No one of us can find all those place of redemption and transformation.

But each of us can look for the place where we might make a difference, where we can make sure no one is forgotten like the slave woman in this story was forgotten.

In a letter that Paul wrote to a different community – the community of Galatia – he had words that went well beyond the story in Philippi but well could be applied to the people he met there.

“There is neither Jew nor Greek,” Paul wrote. “There is neither slave nor free; nor is there male or female; for you are all one in Christ Jesus.”

There is neither Jew – that would be Paul and Silas –
Nor is there Greek – that would be Lydia and the jailer as well as the slave woman.
There is neither slave – the woman –
nor free – her owners and exploiters.
There is neither male – Paul, Silas and the jailer –
nor female – Lydia, her friends, the slave women.

All are equal, embraced by the message of Jesus and by the love of God, who created each of them – and each of us – in the divine image and likeness.

That reading we heard from the end of the book of Revelation is filled with vivid imagery – alphas and omegas, clean robes and trees of life, city gates and bright morning stars.

Let’s just take a few of those.

Tree_life1That idea that “those who wash their robes may have the right to access to the tree of life” seems a bit odd, but think of it this way. We all get scuffed up on the journey through life. We have to clean up now and then and while doing the laundry is hardly glamorous work, it does give us a fresh start with our clothes.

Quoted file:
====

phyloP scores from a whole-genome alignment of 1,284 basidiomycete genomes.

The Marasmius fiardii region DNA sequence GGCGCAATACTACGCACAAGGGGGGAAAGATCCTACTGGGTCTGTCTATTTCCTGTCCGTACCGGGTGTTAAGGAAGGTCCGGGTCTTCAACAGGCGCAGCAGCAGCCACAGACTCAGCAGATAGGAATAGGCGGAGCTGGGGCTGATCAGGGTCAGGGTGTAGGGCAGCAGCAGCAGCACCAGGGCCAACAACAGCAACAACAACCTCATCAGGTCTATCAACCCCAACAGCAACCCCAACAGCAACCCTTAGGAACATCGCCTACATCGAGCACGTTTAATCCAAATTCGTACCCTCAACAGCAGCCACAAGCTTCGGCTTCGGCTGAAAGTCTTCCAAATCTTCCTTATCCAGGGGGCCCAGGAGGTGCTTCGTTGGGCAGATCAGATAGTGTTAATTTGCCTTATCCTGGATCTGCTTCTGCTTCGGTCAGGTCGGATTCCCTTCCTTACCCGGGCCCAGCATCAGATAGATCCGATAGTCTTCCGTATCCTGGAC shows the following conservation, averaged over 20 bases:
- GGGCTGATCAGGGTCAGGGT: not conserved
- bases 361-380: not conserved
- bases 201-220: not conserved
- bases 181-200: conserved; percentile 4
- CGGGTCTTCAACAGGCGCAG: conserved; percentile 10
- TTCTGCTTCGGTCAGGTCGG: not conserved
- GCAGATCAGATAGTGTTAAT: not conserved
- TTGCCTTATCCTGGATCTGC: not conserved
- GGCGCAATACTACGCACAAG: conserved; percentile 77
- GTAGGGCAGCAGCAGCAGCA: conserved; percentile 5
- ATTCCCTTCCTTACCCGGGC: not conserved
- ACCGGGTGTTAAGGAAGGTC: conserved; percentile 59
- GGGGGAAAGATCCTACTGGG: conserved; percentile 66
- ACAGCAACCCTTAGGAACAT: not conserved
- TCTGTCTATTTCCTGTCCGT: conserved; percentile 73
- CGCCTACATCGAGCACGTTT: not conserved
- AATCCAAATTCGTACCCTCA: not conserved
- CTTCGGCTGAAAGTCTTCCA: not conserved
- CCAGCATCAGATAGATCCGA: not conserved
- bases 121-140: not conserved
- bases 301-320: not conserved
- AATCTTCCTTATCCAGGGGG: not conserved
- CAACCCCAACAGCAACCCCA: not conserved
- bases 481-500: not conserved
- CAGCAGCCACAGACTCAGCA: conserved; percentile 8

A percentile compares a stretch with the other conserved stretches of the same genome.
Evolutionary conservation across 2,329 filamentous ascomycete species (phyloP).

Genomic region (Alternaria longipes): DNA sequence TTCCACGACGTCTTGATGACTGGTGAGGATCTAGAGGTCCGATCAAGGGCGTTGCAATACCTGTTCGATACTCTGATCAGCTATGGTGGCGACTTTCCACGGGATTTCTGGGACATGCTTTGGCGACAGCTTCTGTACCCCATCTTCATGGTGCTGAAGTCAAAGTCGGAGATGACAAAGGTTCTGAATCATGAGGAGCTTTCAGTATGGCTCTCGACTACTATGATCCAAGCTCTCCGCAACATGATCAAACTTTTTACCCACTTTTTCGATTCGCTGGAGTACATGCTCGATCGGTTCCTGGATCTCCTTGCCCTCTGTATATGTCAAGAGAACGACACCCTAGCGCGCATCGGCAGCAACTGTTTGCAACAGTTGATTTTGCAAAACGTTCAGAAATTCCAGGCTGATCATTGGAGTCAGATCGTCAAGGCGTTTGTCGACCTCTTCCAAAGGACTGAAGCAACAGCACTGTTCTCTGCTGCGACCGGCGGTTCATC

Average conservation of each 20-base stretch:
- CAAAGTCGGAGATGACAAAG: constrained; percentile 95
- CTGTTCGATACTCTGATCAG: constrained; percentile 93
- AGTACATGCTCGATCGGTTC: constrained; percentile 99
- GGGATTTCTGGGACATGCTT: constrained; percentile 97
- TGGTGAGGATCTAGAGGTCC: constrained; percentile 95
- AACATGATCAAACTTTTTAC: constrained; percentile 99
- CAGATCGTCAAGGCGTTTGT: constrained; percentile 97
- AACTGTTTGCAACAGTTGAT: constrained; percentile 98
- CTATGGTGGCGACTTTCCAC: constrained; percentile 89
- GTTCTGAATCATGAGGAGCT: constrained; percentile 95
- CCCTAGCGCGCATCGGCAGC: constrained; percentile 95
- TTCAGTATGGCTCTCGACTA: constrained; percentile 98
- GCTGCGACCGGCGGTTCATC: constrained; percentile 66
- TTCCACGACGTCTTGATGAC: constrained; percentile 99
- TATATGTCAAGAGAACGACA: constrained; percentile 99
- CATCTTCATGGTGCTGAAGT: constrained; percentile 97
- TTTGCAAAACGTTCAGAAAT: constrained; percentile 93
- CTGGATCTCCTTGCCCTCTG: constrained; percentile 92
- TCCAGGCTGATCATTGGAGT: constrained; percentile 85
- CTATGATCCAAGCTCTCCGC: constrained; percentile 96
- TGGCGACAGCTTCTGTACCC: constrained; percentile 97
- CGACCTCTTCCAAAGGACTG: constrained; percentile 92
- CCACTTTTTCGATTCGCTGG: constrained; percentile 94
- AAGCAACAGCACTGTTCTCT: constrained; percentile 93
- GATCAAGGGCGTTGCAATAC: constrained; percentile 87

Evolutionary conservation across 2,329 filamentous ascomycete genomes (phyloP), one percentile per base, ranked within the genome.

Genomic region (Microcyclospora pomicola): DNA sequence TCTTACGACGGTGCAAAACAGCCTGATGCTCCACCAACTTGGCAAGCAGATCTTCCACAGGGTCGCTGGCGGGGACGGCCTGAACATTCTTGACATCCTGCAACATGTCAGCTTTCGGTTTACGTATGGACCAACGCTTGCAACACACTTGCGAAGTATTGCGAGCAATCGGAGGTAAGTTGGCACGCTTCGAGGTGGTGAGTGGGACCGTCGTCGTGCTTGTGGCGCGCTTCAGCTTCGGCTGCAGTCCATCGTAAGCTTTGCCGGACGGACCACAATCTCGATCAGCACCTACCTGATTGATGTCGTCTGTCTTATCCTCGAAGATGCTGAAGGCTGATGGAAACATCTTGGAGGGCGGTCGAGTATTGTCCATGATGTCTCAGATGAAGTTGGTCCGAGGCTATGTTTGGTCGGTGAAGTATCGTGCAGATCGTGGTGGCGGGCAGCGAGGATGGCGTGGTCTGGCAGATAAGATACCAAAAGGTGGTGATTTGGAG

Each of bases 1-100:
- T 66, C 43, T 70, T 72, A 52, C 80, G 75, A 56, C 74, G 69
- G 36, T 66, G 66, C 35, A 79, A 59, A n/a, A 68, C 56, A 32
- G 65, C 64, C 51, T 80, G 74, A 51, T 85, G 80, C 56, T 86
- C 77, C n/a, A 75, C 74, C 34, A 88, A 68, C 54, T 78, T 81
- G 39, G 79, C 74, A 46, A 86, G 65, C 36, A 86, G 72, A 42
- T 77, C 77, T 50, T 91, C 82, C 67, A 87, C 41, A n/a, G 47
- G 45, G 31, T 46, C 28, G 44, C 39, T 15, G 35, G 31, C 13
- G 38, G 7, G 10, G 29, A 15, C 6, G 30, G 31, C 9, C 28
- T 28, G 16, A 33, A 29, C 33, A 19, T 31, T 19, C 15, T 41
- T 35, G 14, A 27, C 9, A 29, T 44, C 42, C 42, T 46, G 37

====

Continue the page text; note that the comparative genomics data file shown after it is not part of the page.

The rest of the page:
And we’re not really talking about clothes here. We are talking about cleaning up the world around us, going to all those places I mentioned a few moments ago and helping to transform them, letting the tree of life grow and nourish those in need.

And we’ve got an important companion as we go to those places to “do the laundry.” In Revelation, it’s called an angel. For us, it is the people who sustain us when we get discouraged, who inspire us by what they do.

And out there on the horizon is the bright morning star, an image of Jesus serving as our guide.

In this last chapter of Revelation, which is the last book in the New Testament, there are images beyond the ones we heard today. There is a river of life-giving water, crops producing fruit each month, the leaves of the tree healing the nations, no more darkness, God’s light all around.

It sounds so fantastical, so unreal. But what if we have it all wrong? What if the world we are living in now – a world tormented by violence, by exploitation, by greed, by anger, by insults, by racism and homophobia and distrust – what if this is the unreal place? What if this is not how it is supposed to be?

Imagine this. After Paul and Silas gathered at the river with Lydia and her friends, after they were jailed and freed, they went back to Lydia’s house for a final visit before heading on to the next city.

What if they invited Lydia to find the slave woman and bring her into this community?

What if love replaced rejection, light replaced darkness, the tree of life brought healing to the nations?

What if?

There’s a gospel song written by composer Andrae Crouch, who died last year. He based it on some of the words and images at the end of the book of Revelation. It catches the spirit of hope of a people who knew the pain of slavery and the hope of the future, the longing for that vision of Revelation to be reality. So let’s sing “Soon and Very Soon.”